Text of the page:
Text and images reprinted with permission of New England Wildflower Society.
by Nate McCullin
When entering the 2011 growing season I had many questions floating around in my mind regarding the impact of compost and compost tea on the soil and plant health at Garden in the Woods. I was skeptical about believing all the claims being made in the industry as to its benefits, especially the impact it has in this Garden. Within the realm of any organic product there are many variables to consider due to the fact that organic products thrive on biological processes which hinge on factors such as light, temperature and moisture.
Establishing the Baseline
A good starting point from which to compare future results is always essential. The native soils and onsite compost we use to brew our tea were two key components that needed to be assessed. A good representation of the soil within our garden was also necessary, and samples were collected from four separate locations to try to capture the big picture of this 45-acre property. These locations included the woodland garden, the meadow garden, the nursery stock beds, and of course the fully matured compost. All of the samples were sent to the soil testing labs at Cornell University where a comprehensive series of tests were conducted that quantify the physical, biological and chemical aspects of soils.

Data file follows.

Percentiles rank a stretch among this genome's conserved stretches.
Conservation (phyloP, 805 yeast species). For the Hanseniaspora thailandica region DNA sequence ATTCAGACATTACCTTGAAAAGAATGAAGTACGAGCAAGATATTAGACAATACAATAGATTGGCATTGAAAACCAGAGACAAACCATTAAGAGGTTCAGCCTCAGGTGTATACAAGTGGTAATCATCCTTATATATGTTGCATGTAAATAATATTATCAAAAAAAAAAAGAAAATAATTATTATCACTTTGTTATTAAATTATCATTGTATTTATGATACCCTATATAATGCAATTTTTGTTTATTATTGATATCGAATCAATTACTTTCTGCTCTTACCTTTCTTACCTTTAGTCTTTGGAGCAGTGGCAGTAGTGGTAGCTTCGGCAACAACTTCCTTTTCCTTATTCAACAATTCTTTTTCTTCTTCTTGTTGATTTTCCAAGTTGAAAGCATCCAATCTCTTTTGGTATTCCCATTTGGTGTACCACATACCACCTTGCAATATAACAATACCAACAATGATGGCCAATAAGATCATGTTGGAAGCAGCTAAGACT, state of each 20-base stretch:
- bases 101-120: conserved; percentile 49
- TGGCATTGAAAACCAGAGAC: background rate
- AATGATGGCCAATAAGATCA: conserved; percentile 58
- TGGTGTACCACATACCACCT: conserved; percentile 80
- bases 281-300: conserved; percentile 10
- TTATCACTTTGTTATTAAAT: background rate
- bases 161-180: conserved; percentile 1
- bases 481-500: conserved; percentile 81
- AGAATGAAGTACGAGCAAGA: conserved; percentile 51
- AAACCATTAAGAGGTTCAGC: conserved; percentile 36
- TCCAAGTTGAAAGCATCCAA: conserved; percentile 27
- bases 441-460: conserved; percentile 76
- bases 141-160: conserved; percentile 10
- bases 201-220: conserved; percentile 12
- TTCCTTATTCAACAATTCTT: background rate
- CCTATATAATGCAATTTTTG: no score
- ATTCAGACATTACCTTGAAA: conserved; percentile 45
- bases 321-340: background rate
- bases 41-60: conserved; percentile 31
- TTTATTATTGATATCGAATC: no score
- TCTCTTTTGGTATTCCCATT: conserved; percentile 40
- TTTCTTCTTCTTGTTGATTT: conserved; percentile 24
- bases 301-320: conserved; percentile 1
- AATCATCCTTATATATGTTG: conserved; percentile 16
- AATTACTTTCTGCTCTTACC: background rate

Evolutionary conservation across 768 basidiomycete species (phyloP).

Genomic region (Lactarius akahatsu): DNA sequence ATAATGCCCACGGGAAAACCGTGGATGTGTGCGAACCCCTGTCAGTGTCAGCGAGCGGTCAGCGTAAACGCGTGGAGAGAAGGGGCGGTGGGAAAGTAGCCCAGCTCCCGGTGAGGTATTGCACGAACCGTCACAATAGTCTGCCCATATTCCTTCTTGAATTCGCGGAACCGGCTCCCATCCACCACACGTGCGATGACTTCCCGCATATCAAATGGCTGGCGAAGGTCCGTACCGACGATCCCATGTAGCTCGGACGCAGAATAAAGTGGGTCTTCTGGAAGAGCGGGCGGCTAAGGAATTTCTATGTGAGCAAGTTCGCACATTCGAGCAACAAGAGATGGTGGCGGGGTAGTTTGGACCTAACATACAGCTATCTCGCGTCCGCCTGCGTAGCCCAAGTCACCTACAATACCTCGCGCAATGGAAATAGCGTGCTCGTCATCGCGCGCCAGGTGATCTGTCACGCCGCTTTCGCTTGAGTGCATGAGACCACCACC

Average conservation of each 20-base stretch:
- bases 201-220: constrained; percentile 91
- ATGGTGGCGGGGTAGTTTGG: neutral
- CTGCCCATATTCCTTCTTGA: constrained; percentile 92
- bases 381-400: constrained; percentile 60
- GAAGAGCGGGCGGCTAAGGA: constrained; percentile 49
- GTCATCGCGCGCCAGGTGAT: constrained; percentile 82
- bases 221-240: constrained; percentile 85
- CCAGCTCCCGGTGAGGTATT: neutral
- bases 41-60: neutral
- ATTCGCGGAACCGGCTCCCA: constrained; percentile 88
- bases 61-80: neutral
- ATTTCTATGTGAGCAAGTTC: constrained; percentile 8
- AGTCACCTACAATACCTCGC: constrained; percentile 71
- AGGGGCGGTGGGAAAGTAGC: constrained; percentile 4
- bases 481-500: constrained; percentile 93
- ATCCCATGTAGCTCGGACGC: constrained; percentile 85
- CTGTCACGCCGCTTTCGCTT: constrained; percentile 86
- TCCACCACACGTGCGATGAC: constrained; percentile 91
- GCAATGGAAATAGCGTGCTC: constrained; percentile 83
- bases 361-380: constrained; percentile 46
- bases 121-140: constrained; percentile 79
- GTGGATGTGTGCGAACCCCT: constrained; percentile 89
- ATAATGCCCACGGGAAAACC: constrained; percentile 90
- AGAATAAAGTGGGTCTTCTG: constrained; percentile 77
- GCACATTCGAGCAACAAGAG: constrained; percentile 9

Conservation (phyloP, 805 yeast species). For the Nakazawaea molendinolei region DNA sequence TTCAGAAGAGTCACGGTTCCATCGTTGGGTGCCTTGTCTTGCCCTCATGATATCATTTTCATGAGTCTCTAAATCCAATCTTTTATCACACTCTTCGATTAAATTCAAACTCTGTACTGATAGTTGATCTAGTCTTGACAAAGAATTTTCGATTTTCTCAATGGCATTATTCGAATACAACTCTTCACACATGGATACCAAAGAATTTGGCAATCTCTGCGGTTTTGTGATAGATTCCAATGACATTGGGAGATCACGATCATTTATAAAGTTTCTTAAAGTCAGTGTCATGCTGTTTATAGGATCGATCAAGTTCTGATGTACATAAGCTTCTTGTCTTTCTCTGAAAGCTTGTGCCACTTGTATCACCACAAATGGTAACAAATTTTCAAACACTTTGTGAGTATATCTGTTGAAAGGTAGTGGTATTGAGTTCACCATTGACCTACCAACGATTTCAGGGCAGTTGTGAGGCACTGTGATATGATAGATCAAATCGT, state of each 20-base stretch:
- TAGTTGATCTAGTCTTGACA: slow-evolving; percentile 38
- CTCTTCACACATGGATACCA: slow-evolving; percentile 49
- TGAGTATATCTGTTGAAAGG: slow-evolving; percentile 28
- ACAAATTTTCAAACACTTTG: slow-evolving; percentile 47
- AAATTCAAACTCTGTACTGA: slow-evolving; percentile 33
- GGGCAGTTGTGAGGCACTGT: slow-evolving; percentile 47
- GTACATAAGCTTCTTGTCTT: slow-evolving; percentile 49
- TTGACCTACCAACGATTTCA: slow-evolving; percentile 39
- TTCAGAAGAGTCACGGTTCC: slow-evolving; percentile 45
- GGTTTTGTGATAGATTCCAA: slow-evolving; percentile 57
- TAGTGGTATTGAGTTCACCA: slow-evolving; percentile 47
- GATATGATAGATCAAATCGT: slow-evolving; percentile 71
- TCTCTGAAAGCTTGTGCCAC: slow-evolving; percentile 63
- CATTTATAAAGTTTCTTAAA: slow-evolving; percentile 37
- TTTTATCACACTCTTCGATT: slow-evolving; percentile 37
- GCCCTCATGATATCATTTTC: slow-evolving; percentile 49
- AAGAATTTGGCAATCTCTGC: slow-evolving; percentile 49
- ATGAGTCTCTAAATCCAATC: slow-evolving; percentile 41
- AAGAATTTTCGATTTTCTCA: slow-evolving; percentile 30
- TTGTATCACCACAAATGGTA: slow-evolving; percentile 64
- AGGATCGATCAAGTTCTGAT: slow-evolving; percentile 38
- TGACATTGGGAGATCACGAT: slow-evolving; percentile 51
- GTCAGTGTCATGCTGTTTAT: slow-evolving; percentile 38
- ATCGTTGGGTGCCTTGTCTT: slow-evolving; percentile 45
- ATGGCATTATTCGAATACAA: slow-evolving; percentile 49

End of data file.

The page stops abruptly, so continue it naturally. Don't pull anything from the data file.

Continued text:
The results arrived six weeks later and confirmed that at Garden in the Woods we have the kinds of soils that gardeners dream of. The soil contains adequate organic matter, thriving beneficial biology, and the correct chemical compositions. Some evaluation of the results is still pending and another round of tests will be necessary to submit in the 2012 season to obtain consistency and pinpoint any inconsistencies. Regardless of a few small inconsistencies the tests showed we have more than ideal soil for our trees, shrubs and herbaceous materials. With this information in hand the question of “how can compost tea benefit already great soils?” came into view and needed to be answered.
Understanding Soil & Compost